When contemplating those who have not, for whatever reason, registered for organ donation—and the hon. Member for Taunton mentioned this—I would say that it is probably not a matter of laziness, although there is certainly a lack of knowledge and education on the part of some. Often, people are worried not so much about themselves, but about the turmoil for those they leave behind, and whether it would be an extra stress for them to face the idea of their loved one’s body having an organ taken from it. When talking to those who have been through this process, we find that some families, oddly enough, found the process helpful because the fact that their loved one was useful to the future life of someone else gave them a focus. Although that would not apply to all, it is useful to bear it in mind when seeking to persuade people that they ought to consider being on the organ donation register.
As of today, 7,981 people are waiting for transplants, but only about 3,000 transplants are carried out each year. Tragically, that leads to more than 1,000 people a year dying for want of a transplant. The chief medical officer has stated that others are dying silently because doctors who know that there is no hope of their getting treatment are not putting them on transplant waiting lists. In Britain we have about 13 donors per 1 million people in our population. Spain is the best in the world in that regard, with 35 per million.
As hon. Members will know, this issue was last raised in legislative terms during the passage of the Human Tissue Act 2004, with the hon. Member for Oxford, West and Abingdon (Dr. Harris) pushing for a system of presumed consent. Then, as now, the issue was one of conscience. It is therefore free vote territory for the Opposition and, I believe, for all parties. As the Conservative spokesman on health, and on this matter in particular, I emphasise that my words today do not constitute a party line. I believe that that is also true of the words of the hon. Member for Taunton, although I know that he has been able to attract the support of some of his colleagues. Hon. Members will know how they voted in 2004. For my part, I voted against introducing a system of presumed consent, as did the current Prime Minister.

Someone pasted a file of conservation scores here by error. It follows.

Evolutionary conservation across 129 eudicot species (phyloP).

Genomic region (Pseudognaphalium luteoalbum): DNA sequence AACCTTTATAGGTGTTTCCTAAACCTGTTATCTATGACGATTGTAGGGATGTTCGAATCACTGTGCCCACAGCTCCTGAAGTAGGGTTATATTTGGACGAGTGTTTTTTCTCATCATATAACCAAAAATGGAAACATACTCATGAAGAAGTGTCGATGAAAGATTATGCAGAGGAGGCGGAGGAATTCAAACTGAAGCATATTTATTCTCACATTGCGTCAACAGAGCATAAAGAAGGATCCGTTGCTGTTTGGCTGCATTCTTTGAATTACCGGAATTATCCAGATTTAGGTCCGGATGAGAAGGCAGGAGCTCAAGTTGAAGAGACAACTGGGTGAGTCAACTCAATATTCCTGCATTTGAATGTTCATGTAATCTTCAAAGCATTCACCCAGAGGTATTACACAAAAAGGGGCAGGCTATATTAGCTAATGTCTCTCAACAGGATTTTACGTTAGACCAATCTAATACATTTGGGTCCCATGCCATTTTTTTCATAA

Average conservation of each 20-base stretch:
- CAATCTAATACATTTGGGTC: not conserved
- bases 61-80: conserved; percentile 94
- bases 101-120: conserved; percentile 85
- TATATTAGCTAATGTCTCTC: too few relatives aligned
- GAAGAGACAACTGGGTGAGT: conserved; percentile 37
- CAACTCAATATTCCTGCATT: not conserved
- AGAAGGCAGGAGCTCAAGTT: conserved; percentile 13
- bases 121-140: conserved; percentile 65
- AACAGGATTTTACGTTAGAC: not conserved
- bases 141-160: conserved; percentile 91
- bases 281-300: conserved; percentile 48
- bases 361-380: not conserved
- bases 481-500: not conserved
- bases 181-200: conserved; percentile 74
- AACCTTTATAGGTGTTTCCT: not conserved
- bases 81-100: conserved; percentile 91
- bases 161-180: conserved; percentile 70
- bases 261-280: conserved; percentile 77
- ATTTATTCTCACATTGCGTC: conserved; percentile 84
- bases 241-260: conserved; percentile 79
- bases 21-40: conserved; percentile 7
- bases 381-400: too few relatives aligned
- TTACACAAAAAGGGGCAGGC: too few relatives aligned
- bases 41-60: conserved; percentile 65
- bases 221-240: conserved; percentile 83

We cannot escape the fact that this subject touches on people’s notions of what is appropriate in death and on the sanctity and ownership of our bodies, through either any form of living will before death or next of kin after death. The primary hurdle to overcome before legislating is the existence of evidence that any change in the law would lead to an increase in organ transplants and universal access to them across the country. There is no evidence to suggest that.
Shadow Health Minister Stephen O'Brien has received the following answer about buses.
"Mr. Stephen O'Brien: To ask the Secretary of State for Transport what progress has been made towards achieving the target of increasing bus passenger journeys by 2010 by 10 per cent., as stated in his Department’s Transport 10 Year Plan of 2000; and against what benchmark progress towards achieving this target is being measured. 
Paul Clark: The target to increase bus passenger journeys by 10 per cent. by 2010 has now been superseded by one of a set of public service agreements (PSA) published in the cross-Governmental Spending Review 2004.
The new target outlines our aim, by 2010, to increase the use of public transport (bus and light rail) by more than 12 per cent. in England compared with 2000 levels, with growth in every region in the last three years.
It would be interesting to see just how responsible London is for the "achievement". Many parts of the country have little bus service to speak of at all.